Latham Baseball Stadium
One of the first on-campus facilities constructed prior to Furman University’s move from downtown Greenville in the late 1950s, Latham Baseball Stadium, named in honor and memory of Dr. John T. and Gloria Latham, the parents of former Paladin All-Southern Conference performer and Furman benefactor Tommy Latham and his family in May of 2008, possesses as much charm and character as any baseball complex in the league.
Located in the heart of Furman’s modern athletics complex on one of the nation’s most scenic campuses, Latham Stadium boasts an outstanding, well-maintained playing surface of Bermuda and rye grass known for its consistency and smoothness. With seating for 2,000, the stadium offers fans an excellent venue for enjoying collegiate baseball.
In 2001, Latham Baseball Stadium underwent a significant improvement with the addition of lights that meet standards for Double A and Triple A professional baseball.
In January of 2013 the university opened the Furman Baseball Complex, representing Phase 1 of $3.5 million in facility enhancements at Latham Stadium.
Designed by McMillan, Pazdan, and Smith and built by SYS Constructors of Greenville, the $2 million, 10,000-square foot complex, located just beyond the stands down the first base/right field line, features coaches’ offices, locker rooms for both coaches and players, player lounge, training and equipment rooms, laundry, and spacious indoor batting and pitching cages.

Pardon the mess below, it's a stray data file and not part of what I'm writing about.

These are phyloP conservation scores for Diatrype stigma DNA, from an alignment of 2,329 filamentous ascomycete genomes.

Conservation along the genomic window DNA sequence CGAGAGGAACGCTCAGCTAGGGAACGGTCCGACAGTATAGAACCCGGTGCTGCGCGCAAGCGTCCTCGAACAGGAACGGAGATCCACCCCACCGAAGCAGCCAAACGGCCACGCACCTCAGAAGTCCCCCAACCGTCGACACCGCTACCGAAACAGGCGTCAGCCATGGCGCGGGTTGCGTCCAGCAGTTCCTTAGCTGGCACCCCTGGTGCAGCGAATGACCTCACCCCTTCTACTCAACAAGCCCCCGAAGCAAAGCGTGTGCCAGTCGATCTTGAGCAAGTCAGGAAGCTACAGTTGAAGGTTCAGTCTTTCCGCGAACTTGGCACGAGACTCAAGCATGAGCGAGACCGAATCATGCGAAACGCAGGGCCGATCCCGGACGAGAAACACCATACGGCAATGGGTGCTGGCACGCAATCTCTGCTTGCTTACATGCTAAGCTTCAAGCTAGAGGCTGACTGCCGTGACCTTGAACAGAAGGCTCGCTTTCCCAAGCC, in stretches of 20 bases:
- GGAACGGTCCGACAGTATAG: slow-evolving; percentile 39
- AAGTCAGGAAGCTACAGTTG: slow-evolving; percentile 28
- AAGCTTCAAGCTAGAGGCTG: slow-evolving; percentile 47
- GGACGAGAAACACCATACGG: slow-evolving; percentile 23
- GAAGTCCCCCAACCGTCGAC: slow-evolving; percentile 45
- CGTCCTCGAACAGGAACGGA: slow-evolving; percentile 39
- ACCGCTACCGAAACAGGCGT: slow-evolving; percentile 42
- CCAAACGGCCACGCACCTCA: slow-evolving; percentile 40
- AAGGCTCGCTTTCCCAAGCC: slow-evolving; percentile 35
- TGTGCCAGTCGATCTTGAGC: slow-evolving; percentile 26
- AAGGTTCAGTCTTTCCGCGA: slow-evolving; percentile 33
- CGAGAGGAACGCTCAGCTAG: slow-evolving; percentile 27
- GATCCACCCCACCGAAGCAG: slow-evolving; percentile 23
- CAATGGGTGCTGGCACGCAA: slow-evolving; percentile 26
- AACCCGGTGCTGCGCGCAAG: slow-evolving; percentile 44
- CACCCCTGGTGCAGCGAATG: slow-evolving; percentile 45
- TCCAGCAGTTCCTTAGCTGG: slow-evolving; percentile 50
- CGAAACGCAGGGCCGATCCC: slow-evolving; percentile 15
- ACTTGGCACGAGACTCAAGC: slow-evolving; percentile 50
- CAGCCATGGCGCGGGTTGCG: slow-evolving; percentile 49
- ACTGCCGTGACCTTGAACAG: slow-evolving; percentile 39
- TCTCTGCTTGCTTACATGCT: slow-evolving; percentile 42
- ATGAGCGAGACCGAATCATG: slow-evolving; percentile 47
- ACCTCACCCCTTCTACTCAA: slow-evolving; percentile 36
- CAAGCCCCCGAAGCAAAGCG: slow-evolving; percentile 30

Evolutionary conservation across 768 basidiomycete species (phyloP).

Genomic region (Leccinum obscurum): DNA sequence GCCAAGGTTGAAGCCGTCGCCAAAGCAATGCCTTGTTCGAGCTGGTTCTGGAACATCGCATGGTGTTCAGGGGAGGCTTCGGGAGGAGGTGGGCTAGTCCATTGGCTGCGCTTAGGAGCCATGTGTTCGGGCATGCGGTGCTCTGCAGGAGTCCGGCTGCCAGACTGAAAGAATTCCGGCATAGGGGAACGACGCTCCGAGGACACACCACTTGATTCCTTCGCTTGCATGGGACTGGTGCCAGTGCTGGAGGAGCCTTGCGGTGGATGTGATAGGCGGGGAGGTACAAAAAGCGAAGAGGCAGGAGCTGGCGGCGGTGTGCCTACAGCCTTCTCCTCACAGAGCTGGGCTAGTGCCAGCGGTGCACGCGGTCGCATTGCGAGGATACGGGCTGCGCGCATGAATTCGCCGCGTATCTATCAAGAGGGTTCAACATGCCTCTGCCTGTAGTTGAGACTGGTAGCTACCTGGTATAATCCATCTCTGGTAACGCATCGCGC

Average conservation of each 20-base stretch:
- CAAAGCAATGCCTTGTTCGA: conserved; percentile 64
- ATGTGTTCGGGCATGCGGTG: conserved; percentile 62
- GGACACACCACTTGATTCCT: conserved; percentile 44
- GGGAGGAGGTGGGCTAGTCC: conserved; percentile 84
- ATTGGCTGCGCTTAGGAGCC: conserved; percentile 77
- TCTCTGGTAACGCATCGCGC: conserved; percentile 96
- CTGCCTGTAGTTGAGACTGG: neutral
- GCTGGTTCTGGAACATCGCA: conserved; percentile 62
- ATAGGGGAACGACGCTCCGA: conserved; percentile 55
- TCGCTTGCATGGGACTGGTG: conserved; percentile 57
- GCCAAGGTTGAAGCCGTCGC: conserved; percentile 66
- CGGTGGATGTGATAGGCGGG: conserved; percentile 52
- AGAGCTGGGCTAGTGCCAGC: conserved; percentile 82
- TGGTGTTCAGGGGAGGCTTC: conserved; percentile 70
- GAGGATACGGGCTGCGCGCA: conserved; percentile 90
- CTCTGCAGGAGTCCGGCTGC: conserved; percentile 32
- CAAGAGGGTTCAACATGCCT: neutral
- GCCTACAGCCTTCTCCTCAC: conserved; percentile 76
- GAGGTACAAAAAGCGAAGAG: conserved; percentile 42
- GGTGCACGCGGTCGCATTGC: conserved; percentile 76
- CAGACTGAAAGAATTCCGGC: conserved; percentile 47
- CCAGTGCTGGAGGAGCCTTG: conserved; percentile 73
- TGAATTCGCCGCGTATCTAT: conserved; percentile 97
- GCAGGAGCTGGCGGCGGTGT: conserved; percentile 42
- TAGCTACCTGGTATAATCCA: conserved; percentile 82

Phase 2 will enhance the fan experience and include a new press box, concourse, concessions, public restrooms, and additional chair back seating.
Since its opening on March 20, 1956, Latham Baseball Stadium has served as the home of six Southern Conference championship teams, including the 2005 Paladin squad that advanced to the NCAA Atlanta Regional after claiming the league’s tournament championship. Latham Baseball Stadium measures 330 feet down the left and right field lines, 350 feet to left center field, 371 feet to the right center field power alley, and 393 feet to the center field fence.